Thursday, December 8, 2011

Vanitas in progress

Wanna see some photos of my Vanitas in progress?
This is an early manifestation of the set up.  I find it neat how still life objects come together in paintings, and how they recur in painting after painting.  The turquoise table top is actually an old rotten shutter that I found in someone's trash while they were performing an illegal home renovation in Toronto.  I figure if they're already doing something illegal, how illegal is it for me to go through their garbage?  These same shutters appeared in my "Bottle Fly" painting and in Dave's Vanitas painting.  Which means that while Dave and I were purging furniture and kitchen ware to save money on our move across country, we decided it was necessary to keep a bunch of nasty old boards.

Here's a quick colour study.  It's kind of pointless.  I think I was trying to look busy or something so that I didn't have to help Dave with dinner.

Transferred skull.  This is a lovely panel that Dave made.


Wiped transferred outline away a bit so that it's easier to paint over.  The burnt sienna contrasts the turquoise and is going to make a neat underpainting.  I did this with my Bottle Fly so it's pretty much guaranteed to work.  When I apply the turquoise paint colour, I will do so with scratchy brush strokes and a palette knife so as to allow the underpainting to shimmer through.  The most important thing though, is to make sure that this underpainting is exactly the right value.  If you are tone blind, the monochrome setting on your camera can help you out.  But really, if you're tone blind, take up macrame or ice-sculpting or something.


If you look really close you might be able to make out two giant arrows that are pointing at two gobs of paint.  The gobs of paint are turquoise that I have mixed up to match the still life set up.  I have smeared them onto the still-wet underpainting to see if the values sit right.


Start of ebauche.

More ebauche.

I knocked back the underpainting for the wood a little bit.  There is now a motley of grey and red which I decided would work better.  It may not look like it because of the exposure of this photo, but I maintained the value when I scumbled over it.  The skull has been painted again and the flowers and shells are in place.


The skull was painted, oh, a couple more times.  For the final pass I switched to lead white.  As you can see I fudged the table top to make it about three times as thick as in the set up, and for interest's sake I added a keyhole, so ta-da, it is now a chest that the skull is resting on.  This is the first still life that I have completed from natural light and I finally have the warm-cool balance that I've been trying to achieve.  Time to go smash all my fluorescent light bulbs.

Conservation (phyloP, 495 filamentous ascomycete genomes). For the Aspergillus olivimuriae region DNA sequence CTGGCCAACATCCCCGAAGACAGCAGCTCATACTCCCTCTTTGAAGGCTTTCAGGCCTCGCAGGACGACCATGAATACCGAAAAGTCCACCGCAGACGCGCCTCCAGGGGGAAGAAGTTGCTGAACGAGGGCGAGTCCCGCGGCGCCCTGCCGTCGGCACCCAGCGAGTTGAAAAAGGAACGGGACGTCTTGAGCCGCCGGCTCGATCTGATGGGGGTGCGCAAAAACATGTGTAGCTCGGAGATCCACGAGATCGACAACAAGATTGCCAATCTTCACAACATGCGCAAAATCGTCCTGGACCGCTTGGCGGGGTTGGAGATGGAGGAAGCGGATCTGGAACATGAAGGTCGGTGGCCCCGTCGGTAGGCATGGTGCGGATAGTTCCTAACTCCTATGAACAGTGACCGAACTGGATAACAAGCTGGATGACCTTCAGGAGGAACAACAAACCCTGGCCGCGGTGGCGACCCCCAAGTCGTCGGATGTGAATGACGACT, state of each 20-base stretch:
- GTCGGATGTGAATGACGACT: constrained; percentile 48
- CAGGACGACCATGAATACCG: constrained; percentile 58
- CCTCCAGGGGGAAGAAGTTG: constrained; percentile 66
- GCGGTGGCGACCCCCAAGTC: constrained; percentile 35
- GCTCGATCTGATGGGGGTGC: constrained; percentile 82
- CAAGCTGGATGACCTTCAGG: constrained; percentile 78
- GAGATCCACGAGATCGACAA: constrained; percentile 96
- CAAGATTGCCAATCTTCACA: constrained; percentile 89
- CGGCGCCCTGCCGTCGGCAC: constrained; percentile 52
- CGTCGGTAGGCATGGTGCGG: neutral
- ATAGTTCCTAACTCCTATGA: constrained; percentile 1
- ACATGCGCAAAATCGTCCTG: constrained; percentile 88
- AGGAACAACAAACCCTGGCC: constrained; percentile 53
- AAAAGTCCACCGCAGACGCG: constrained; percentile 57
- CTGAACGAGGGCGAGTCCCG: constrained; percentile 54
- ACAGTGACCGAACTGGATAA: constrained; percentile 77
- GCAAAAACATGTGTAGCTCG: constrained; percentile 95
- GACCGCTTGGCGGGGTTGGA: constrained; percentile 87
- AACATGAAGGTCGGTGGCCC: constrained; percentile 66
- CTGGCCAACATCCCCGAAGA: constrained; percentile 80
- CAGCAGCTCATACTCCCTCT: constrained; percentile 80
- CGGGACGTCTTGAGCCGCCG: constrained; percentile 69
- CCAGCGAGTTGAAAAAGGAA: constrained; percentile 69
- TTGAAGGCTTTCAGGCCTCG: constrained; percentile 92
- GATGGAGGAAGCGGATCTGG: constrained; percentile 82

Not sure if these photos really show the full range of colour in the whites.  There's a lot of bouncing around from blue to yellow to red, which I think it kind of cool.  But that's the beauty of showing work online.  I get to say, "Oh, my camera doesn't really capture it, my work is so much better in real life," and you have to take my word for it.


Ho-hum, here are the pre-mixed colours I used to paint my "whites."


So the painting's done now.  Or is it?  I have this dead dragonfly just lying around, all like, "So is there a reason you've been keeping me in a tupperware in the freezer for six months?  Nah it's cool.  Don't immortalize me if you don't want to.  I'll be here the next time you go digging for frozen tater tots."

5 comments:

  1. Kate,
    Great post, thanks for the details. It really helps to see the close-up of the wood. I can see the nice effect from laying in some of the turquoise with the palette knife. The grey scumble over the burnt sienna really added depth and authenticity to the old wood but it doesn't really reveal itself until the turquoise was added and the fine detail accents were put in.
    Cheers,
    Scott

    Artist in Disguise

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  2. Lovely Kate, The purity of the natural light is beautiful.

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  3. Terrific post!
    again, thanks for sharing
    the details are marvelous
    the work in the wood is quite impressive
    (and love the "whites"!)

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  4. This is one of the best things I've come across on the internet lately. That, and finding out that Nitram charcoal came back while I was living in a cave or something. Anyway, I've come back to visit it and think about it a few times in the last couple of days, so I figured I should say hello and thank you for the pleasure. Post more stuff so I can waste more time. Thanks.

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